Now the nylon fabric is sewed on, stretched tight across the frame, and I’m ready to take flight. Ideally, I would hook my harness onto the frame before pushing off, but in these winds, just lifting the wing slightly off the ground would send it sailing out of my hand, leaving me stranded to die.
To take off with the glider, I’m going to have to dive under the cloth, grab the crossbar and leap to my feet, all in one smooth, continuous movement. As soon as I dive under the cloth, it’s likely that enough wind will get under it to send it sailing, so there’s no room for error and no second chances. But isn’t that part of the fun?
As I crouch behind the wing, I take a few deep breaths and pre-visualize my every move. After about twenty minutes, I go for it.
I’m flying! It worked, just as I planned. The force of the take-off nearly dislocated both of my shoulders, so I’ll be a bit sore tomorrow. But my grip is secure and the kite is soaring beautifully. I even swing around and catch an updraft near the face to prolong the flight a little.
Suddenly I notice the right side wing seam coming loose, and in a flash I’m spinning in a death spiral. Apparently, I should have gone ahead and sewn the double stitch after all.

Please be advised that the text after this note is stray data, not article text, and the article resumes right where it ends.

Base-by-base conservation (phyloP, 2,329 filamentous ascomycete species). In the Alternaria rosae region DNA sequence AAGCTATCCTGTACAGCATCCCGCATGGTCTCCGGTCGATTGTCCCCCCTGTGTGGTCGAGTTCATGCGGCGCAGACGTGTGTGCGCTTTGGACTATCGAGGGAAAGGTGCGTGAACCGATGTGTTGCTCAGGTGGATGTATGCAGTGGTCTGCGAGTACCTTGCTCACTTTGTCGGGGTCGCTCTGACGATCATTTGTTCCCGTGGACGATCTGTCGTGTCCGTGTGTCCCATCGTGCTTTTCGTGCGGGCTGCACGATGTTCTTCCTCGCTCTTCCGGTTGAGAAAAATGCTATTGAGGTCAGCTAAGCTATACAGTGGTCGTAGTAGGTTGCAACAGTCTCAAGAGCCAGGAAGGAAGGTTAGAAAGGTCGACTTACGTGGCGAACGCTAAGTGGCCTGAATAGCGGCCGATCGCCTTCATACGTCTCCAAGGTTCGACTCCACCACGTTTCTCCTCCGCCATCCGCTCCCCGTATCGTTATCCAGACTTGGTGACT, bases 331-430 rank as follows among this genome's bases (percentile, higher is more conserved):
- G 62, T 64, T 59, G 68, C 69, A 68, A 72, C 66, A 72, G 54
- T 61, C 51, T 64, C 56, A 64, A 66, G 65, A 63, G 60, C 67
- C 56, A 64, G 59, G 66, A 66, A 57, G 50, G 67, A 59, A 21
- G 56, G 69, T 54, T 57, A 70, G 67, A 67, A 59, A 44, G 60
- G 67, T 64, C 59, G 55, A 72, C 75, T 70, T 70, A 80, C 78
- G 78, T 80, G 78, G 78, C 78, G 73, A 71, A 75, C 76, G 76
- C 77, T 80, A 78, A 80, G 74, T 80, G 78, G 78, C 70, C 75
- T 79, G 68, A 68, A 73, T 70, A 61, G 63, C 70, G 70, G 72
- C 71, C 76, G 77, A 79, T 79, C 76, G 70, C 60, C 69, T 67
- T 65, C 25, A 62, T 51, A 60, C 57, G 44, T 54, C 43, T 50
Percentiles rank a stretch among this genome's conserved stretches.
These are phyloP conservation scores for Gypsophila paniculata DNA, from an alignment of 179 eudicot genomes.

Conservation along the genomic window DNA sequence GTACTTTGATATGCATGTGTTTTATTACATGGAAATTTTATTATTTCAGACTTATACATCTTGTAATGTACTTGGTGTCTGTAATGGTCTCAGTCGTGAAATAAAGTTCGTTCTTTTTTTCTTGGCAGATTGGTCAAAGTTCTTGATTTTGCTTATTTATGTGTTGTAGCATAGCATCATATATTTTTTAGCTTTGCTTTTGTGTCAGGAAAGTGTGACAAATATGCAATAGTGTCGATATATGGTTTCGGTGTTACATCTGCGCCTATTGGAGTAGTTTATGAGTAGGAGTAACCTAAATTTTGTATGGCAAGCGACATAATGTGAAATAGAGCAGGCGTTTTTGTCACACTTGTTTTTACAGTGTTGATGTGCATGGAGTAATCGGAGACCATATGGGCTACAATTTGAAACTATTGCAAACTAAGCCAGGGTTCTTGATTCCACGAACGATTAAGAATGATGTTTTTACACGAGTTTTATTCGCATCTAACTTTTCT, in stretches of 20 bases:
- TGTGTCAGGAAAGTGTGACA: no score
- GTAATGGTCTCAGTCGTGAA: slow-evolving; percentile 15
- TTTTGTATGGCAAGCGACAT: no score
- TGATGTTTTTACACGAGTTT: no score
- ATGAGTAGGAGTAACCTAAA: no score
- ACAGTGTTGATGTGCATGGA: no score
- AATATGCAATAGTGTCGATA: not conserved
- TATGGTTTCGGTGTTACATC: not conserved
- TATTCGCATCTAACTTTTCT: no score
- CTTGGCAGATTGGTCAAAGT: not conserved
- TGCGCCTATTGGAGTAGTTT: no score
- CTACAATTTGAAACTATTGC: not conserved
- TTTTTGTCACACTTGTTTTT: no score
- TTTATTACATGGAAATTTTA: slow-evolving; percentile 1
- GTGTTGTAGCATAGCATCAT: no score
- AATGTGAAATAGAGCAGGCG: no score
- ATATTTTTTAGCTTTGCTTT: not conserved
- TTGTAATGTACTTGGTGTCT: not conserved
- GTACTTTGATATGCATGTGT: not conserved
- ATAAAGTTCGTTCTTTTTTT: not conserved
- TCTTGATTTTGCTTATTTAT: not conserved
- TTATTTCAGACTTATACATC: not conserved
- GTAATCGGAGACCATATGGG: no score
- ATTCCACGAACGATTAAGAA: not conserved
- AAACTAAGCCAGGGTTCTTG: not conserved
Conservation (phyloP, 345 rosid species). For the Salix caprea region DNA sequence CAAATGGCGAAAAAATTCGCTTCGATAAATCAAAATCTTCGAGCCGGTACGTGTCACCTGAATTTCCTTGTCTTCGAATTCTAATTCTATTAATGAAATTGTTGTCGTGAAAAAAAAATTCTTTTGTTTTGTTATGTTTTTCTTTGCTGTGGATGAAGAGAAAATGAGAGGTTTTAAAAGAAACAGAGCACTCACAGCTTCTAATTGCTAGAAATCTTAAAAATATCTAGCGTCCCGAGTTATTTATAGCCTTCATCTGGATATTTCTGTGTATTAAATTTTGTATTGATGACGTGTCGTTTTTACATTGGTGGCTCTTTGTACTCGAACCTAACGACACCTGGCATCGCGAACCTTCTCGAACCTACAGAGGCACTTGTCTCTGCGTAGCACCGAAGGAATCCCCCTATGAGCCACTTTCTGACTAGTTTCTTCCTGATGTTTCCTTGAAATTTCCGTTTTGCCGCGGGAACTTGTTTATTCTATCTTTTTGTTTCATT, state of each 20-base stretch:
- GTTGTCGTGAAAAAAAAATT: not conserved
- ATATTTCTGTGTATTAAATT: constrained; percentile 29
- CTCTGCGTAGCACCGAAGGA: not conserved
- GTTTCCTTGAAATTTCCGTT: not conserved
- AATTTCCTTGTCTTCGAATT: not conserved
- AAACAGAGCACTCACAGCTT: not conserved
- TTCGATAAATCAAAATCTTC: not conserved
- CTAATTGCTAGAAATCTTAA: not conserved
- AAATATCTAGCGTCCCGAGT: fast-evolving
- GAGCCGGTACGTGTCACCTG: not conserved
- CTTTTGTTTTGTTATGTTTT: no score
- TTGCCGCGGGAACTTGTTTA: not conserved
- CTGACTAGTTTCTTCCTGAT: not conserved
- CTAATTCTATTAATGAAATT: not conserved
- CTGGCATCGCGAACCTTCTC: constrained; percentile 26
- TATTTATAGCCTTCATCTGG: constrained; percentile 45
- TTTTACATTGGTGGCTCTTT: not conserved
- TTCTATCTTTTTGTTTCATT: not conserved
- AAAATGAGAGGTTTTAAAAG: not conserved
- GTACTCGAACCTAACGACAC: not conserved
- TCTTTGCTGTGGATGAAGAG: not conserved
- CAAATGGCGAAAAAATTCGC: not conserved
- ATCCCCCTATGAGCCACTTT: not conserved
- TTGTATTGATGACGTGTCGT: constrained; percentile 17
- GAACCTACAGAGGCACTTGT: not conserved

I’m spinning like a cowboy lariat and falling fast, but I remain calm. I quickly deduce that the only way to pull out of this spin is to shift all of my weight to the left side. And the fastest way to do that is to just let go with my right hand. It’s my only option — other than death.
Like most actions one is forced to take in a CDE, timing is everything. Once I come out of this spin, I’ll be holding on with only one hand and I’ll have absolutely no control of the glider. If I come out of the spin sailing toward the mountain, or any of the surrounding peaks, my life is over. Yet spinning at this speed, there’s no way to consciously time this move. I just have to trust my gut. Years of putting myself in positions like this have honed my intuition and given me the confidence needed to make those split-second decisions necessary to survive — so far.
I jerk my right hand away from the crossbar, and the glider immediately rolls out of its spin into a nice straight glide — directly toward the Skardu K2 Motel where a fetching young Mongolian pleasure-worker is warming my bed.
Some would say I was very lucky to come out of that spin so easily. Well I don’t believe in luck. And I don’t believe in god. I believe I control the universe with my mind.
As I sail down through the fading light of this amazing day, with the taste of blood in my mouth, my throat raw from screaming, my icy tears frozen on my face and warm urine running down my leg, I can’t remember being happier. This is what I live for. It is in that moment — and in that moment alone — when through the sheer force of my will I make the Reaper eat my dust — that I truly live.
A death wish? No way. I have a life wish.
Next week: paragliding in Pakistan.